·         Dermatological manifestations: Lupus Erythematosus (LE) is a general term of the family with so many diverse cutaneous manifestations. It is divided into acute-cutaneous LE (ACLE), sub-acute cutaneous LE (SCLE) and chronic LE (CLE). ACLE is completely associated with SLE whereas, the association rate of SCLE and CLE with SLE is lower. Malar rash is one of the most common manifestations of ACLE in addition to generalized rash, bullae, palmar erythema and confluent papules of hands’ dorsum which is named lupus hand. The mucous membrane can frequently affect in the form of oral ulcers.

·         Renal involvement: renal involvement is the hall-marks of organ-threatening manifestations of SLE, named lupus nephritis (LN). It could be presented with a wide range of presentations. It can be occurred in a SLE patients with normal urine analysis (U/A) called silent lupus nephritis or on the other hand, it can be presented with an extremely life-threatening condition secondary to uremia and kidney failure, nephrotic range proteinuria and hypertension. LN is classified based on ISN/RPS classification system which is defined by histological findings. Interestingly, LN is unique among other nephritis because there is not a strong correlation between LN histology, laboratory and clinical findings. Patients with nephritic range proteinuria, hematuria and even cellular casts might have minor histological changes. Nonetheless, certain patients with a little elevated creatinine level might have severe features of scar, activity and chronicity in their biopsies.

·         Hematological manifestations: SLE can affect all three lineages of hematopoietic cells. White blood cells are influenced frequently by disease process. Patients can experience neutropenia, lymphopenia or leukopenia that most of the times, it is not severe enough to need targeted therapy. Anemia can also occurred due to central degradation of red blood cells ancestors or they can be degraded peripherally (auto-immune hemolytic anemia). Thrombocytopenia can be also occurred severely enough to cause malignant bleeding diathesis which needs aggressive immunosuppressive treatment.   

·         As it was mentioned previously, all body organs can be involved in SLE course but with lower frequency. SLE is one of the specific disorders affect all three layers of the heart and patients will experience pericarditis, myocarditis and endocarditis. Moreover, the other non-lupus related cardiac disease like coronary artery disease and atherosclerosis are more prevalent among SLE cases due to the side effects of inflammatory condition and also the medications. Lung, central and peripheral nervous system and gastrointestinal system can also be affected.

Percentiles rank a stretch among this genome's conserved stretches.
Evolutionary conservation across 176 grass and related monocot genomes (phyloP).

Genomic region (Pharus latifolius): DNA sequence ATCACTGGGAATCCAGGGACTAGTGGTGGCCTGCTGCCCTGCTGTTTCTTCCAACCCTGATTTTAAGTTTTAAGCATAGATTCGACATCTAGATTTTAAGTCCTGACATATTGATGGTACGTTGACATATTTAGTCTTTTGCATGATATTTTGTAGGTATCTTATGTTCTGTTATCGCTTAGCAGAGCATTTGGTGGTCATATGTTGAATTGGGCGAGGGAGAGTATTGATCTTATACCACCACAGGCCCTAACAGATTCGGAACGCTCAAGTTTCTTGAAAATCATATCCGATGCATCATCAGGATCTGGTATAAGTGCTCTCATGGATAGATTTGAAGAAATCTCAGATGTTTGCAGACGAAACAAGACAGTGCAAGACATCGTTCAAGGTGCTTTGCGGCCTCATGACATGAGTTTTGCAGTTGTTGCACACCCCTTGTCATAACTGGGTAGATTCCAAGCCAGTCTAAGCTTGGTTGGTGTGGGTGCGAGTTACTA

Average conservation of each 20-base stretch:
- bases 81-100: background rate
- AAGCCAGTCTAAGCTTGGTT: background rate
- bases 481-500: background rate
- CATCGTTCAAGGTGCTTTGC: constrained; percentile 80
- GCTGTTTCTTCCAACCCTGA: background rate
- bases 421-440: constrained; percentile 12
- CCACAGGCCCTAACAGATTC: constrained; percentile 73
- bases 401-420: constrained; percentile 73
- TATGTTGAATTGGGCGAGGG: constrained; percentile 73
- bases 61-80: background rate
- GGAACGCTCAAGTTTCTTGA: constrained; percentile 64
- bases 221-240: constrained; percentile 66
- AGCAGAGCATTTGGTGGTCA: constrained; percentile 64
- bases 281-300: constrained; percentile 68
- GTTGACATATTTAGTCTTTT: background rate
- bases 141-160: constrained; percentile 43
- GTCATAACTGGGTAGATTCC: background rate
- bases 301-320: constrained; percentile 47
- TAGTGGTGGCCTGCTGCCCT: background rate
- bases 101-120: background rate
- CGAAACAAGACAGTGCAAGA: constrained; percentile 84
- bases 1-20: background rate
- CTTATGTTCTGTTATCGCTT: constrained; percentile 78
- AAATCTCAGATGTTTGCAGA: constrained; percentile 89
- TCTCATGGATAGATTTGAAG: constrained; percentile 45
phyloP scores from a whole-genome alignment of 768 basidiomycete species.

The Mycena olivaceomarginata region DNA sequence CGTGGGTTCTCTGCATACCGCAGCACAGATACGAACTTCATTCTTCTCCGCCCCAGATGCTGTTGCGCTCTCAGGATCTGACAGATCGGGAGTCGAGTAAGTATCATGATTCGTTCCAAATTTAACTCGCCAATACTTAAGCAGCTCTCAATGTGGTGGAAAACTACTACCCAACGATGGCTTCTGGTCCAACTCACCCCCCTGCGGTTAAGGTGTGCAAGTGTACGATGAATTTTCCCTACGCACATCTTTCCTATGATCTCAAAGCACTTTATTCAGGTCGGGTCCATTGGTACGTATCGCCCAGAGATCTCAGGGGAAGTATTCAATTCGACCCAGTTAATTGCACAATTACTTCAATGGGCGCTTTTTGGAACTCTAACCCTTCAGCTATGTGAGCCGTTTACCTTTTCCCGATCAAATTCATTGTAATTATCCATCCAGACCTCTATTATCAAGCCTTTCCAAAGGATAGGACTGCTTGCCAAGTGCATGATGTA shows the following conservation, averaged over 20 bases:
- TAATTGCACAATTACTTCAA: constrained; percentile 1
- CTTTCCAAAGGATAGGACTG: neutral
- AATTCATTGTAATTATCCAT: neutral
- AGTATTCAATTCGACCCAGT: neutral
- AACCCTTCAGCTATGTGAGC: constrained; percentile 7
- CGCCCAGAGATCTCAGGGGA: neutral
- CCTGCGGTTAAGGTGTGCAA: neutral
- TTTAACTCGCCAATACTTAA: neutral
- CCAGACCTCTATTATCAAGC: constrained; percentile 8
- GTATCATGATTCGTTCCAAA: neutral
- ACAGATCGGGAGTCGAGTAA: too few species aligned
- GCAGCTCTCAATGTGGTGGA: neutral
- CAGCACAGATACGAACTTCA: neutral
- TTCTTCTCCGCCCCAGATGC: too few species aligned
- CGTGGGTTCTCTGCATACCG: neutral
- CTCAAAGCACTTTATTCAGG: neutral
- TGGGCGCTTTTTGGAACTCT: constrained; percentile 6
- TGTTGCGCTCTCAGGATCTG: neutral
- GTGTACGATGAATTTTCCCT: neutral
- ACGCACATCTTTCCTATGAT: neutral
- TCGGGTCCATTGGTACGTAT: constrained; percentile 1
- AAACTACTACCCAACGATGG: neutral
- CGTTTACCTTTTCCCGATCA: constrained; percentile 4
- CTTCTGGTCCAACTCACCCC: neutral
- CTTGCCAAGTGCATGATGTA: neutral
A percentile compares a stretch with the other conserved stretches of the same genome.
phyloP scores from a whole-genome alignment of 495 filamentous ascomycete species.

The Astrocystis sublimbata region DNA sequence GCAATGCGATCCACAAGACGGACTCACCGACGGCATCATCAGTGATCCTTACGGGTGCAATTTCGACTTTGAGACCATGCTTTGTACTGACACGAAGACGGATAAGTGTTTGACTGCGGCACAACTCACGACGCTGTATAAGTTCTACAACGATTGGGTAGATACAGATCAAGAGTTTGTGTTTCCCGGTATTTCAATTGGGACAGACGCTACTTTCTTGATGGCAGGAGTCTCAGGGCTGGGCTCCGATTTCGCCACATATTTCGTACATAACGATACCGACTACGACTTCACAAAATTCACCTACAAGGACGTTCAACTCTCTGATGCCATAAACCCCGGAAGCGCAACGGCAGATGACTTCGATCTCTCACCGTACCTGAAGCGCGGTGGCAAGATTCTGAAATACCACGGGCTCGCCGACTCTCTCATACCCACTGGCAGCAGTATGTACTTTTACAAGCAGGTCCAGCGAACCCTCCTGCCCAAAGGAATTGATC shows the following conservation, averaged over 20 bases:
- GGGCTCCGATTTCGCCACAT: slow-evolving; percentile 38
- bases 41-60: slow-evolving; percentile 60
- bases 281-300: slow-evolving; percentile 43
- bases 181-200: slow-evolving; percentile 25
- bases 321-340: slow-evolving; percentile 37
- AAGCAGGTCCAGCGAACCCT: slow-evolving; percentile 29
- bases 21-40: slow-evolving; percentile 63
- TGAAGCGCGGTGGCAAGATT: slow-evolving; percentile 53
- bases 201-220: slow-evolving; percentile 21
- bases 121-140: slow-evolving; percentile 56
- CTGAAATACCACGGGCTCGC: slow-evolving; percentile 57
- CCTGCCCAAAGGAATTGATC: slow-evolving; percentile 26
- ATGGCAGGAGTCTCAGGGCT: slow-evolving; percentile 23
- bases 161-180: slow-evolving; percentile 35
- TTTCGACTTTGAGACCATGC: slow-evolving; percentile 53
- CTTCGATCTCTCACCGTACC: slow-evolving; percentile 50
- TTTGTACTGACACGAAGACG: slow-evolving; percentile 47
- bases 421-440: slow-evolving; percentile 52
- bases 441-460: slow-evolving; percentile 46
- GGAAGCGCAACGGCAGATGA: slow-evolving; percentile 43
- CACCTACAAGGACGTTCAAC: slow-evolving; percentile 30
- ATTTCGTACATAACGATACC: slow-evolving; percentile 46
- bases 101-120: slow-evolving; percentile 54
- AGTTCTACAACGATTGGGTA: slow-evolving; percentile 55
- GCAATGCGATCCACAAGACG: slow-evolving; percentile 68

SLE treatment protocol is designed based on the extent and severity of organs’ involvement. Corticosteroids have the most potent and fastest effect to suppress a disease flare-up and severe life or organ-threatening conditions. But according to the major side effects of steroids, other immunosuppressive agents should use to taper the steroid dosage. These immunosuppressive agents target different points in the immune system and they selected based on the severity of organs’ involvements. Meanwhile, anti-malarial agents are the mainstay to maintain remission in SLE. According to its high efficacy in preventing SLE flare-up and its negligible side effects, it should be prescribed for all patients unless a contraindication is present.


Young woman with the typical "butterfly rash" found in lupus

team member
MD / Supervisor of SLE registry program
Mahmoud Akbarian

Professor of Rheumatology, Rheumatology Research Center (RRC), Tehran University of Medical Sciences (TUMS)

team member
MD / Supervisor of SLE registry program
Seyedeh Tahereh Faezi

Associate Professor of Rheumatology, Rheumatology Research Center (RRC), Tehran University of Medical Sciences (TUMS)

team member
Ph.D / Data Assistant
Toktam Kianifard

Ph.D of Nutrition, Rheumatology Research Center (RRC), Tehran University of Medical Sciences (TUMS)

team member
MSc / Coordinator
Nooshin Ahmadzadeh

MSc of Hematology, Rheumatology Research Center (RRC), Tehran University of Medical Sciences (TUMS)

team member
MSc / Data Assistant
Vahideh Imeni

MSc of Biochemistry, Rheumatology Research Center (RRC), Tehran University of Medical Sciences (TUMS)

team member
MD /
Gholamreza Bazmandegan

Clinical research development unit, Rafsanjan University of Medical Sciences, Rafsanjan, Iran

team member
MD /
Batool Zamani

Assistant Professor of Rheumatology

team member
MD /
Mitra Abbasifard

Department of internal Medicin, Ali-ebn-Abitaleb hospital, Rafsanjan University of Medical Sciences, Rafsanjan, Iran